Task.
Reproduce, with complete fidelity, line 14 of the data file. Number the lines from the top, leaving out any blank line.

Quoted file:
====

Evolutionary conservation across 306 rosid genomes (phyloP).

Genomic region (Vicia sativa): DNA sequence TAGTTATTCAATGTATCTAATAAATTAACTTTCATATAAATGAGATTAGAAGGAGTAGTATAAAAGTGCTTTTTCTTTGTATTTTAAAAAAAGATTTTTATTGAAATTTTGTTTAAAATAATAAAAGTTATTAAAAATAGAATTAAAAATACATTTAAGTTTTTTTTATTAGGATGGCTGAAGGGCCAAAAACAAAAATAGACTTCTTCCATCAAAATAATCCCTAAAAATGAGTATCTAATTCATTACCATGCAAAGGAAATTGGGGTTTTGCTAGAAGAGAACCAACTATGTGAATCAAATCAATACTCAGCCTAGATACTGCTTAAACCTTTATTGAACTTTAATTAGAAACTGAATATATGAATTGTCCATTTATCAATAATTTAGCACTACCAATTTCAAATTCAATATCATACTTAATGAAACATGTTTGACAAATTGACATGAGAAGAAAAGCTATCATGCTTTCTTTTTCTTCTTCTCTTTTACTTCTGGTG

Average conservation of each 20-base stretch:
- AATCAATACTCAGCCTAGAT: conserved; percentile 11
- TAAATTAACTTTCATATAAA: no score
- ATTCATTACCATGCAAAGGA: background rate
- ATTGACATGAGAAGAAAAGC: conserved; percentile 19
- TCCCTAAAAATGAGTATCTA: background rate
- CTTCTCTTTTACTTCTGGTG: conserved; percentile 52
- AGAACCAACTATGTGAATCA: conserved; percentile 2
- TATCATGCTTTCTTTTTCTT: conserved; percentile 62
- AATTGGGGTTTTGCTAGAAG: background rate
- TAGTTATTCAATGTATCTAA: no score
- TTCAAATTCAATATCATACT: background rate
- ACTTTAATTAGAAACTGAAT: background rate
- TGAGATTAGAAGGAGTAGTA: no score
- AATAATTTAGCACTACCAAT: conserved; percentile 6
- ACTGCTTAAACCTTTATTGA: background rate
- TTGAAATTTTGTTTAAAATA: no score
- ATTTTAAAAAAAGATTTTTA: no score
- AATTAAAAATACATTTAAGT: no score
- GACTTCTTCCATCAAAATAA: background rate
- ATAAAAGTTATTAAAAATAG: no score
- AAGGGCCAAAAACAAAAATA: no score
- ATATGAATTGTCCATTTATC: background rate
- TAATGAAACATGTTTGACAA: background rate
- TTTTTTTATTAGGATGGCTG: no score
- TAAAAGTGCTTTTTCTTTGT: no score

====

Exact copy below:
- TTCAAATTCAATATCATACT: background rate